Is nanotechnology playing God?
New study shows most Americans think it’s morally wrong

By JOE PETRIE - GM Today Staff 

February 23, 2008


Ray Walter, associate dean of the Electronics and Engineering Technologies Department at Waukesha County Technical College, holds up an example of a nanochip recently while in a WCTC lab.

WAUKESHA - Most Americans believe nanotechnology is morally unacceptable because of strong ties to faith that may skew perception about the basis of the minuscule science, a recent study by the University of Wisconsin-Madison said.

Dietram Scheufele, a UW-Madison professor of life sciences communication who helped conduct the study, said deeply-rooted religious views are dictating peoples’ views on nanotechnology. The results of the study show an urgent need to better explain the scientific practice to the public, he said.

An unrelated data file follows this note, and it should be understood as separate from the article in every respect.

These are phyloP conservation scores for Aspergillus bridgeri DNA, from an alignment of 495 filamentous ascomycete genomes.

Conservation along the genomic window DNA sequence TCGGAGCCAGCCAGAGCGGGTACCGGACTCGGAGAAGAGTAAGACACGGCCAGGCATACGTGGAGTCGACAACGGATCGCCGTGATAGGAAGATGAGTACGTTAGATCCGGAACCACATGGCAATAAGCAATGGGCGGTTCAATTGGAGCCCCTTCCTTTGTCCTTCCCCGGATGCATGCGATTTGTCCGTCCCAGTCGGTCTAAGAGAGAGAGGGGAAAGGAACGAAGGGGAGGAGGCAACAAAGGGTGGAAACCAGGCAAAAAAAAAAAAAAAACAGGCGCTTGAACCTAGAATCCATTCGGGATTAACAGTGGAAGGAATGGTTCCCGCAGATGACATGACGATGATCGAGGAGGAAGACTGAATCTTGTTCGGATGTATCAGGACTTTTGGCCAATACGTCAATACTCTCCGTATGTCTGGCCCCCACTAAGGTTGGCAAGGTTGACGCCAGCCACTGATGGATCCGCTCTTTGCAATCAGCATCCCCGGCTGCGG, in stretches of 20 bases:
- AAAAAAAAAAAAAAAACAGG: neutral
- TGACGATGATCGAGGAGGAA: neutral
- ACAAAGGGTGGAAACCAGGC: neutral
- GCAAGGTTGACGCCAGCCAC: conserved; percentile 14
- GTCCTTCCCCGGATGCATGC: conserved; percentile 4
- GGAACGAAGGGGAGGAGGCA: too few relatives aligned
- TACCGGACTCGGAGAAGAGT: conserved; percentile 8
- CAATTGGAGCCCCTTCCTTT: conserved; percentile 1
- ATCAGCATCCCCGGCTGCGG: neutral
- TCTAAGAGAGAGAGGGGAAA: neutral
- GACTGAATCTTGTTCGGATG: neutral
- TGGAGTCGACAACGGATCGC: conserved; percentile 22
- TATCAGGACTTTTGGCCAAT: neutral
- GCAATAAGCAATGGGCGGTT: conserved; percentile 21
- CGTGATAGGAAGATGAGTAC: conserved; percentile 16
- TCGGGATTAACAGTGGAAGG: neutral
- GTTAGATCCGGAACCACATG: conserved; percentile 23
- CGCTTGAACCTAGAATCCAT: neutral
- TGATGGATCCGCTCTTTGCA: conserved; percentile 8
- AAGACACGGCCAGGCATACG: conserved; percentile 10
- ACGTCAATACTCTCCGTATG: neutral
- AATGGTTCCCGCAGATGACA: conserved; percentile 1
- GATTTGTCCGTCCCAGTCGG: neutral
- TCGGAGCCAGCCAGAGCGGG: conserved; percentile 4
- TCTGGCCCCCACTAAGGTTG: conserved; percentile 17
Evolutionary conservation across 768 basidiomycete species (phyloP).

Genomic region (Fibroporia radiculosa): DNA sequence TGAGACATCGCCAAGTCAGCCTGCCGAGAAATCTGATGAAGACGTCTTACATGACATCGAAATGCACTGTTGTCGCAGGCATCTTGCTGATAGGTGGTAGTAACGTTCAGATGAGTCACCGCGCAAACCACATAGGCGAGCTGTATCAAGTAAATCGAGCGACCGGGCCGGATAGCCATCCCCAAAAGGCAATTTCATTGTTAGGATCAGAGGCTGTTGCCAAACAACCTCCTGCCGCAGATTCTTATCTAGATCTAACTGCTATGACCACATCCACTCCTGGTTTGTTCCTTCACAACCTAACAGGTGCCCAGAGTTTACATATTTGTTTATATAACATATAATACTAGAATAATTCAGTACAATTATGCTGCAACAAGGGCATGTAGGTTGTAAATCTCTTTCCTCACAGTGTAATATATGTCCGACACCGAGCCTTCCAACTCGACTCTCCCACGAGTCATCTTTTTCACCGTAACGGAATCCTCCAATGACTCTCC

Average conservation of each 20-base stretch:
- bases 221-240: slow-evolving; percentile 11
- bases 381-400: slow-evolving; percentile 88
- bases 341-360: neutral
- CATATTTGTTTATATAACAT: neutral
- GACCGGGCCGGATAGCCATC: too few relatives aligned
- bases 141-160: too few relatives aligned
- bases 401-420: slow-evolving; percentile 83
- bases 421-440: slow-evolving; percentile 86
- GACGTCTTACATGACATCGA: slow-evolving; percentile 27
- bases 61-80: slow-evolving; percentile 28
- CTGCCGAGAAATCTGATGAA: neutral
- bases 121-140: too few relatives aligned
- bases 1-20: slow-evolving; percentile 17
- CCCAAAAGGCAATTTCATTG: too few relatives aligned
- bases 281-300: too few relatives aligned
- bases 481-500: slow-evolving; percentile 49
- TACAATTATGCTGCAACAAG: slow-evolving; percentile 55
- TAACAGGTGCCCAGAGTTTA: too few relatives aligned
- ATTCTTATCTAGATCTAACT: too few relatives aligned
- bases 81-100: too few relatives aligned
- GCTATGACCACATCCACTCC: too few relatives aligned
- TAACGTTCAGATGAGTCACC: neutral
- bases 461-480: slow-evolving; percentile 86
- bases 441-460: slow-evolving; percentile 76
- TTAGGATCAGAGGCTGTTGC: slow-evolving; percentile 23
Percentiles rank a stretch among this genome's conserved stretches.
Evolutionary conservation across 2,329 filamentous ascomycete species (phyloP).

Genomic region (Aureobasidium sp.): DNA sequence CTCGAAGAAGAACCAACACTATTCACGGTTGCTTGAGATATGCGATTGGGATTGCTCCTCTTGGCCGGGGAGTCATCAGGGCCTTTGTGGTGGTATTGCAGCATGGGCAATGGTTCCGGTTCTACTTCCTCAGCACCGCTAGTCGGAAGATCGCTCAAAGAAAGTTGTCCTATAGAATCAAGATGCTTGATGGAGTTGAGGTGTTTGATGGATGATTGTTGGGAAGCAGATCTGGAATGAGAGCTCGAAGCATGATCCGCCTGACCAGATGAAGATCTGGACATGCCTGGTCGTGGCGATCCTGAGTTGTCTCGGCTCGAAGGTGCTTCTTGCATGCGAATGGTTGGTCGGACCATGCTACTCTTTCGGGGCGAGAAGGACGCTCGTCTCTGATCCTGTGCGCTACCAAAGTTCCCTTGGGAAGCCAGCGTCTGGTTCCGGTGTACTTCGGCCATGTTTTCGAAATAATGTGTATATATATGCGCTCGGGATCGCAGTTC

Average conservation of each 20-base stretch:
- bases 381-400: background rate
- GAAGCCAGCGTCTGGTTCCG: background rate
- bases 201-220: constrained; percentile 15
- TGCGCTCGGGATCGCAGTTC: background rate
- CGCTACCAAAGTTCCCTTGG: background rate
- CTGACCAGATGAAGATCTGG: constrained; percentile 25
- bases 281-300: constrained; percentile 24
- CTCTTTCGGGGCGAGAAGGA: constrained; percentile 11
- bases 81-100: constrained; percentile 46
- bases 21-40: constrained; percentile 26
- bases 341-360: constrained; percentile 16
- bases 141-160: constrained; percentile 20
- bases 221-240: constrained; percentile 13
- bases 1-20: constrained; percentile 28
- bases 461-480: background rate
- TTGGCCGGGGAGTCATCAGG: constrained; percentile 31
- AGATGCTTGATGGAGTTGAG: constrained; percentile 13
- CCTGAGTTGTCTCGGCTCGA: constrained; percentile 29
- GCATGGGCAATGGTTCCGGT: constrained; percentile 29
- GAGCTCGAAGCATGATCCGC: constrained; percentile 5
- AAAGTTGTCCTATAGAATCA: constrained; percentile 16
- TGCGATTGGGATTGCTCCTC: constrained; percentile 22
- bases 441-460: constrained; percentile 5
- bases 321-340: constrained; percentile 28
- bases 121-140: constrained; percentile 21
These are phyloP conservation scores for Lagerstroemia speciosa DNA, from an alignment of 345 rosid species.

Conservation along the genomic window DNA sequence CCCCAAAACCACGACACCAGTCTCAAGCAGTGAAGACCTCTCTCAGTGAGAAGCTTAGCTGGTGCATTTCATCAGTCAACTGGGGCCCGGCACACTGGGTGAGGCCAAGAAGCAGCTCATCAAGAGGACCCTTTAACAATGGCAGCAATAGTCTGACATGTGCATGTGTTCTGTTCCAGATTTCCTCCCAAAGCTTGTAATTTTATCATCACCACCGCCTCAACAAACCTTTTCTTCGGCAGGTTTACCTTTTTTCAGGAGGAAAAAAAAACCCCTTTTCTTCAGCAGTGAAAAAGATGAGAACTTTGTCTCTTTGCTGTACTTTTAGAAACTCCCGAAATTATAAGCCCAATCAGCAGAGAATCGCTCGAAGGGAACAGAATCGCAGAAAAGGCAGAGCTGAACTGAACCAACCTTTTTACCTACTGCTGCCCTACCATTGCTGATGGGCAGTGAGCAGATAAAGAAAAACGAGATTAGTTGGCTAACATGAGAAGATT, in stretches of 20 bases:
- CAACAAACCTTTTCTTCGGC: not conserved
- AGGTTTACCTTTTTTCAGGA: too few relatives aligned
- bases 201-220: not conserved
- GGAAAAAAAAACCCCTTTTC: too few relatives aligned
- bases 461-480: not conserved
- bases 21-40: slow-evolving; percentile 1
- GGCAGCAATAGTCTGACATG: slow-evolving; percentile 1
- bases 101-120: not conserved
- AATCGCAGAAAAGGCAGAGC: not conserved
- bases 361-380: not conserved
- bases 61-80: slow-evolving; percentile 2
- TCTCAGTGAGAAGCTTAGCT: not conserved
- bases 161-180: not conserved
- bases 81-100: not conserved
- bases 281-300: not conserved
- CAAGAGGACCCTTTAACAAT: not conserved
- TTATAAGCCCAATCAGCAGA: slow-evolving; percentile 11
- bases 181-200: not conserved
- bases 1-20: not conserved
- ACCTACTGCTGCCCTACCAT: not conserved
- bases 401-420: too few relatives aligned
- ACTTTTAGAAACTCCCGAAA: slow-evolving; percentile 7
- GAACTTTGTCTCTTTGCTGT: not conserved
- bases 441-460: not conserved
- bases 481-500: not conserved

"There seem to be distinct differences between the United States and countries that are key players in nanotech in Europe, in terms of attitude," Scheufele said in a written statement. "The importance of religion in these different countries that shows up in data set after data set parallels exactly the differences we’re seeing in terms of moral views."




Nanotechnology involves the construction of devices and materials at the smallest achievable scale. Scientists hope the technology will allow for major breakthroughs in medicine, computers and other fields at a molecular level.

It has been gaining momentum in scientific fields in the past 20 years and now numerous nanotechnology devices are in use today. Locally, Waukesha County Technical College has been teaching an introductory program in the tiny science for the past several years.

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This story appeared in The Freeman February 23, 2008.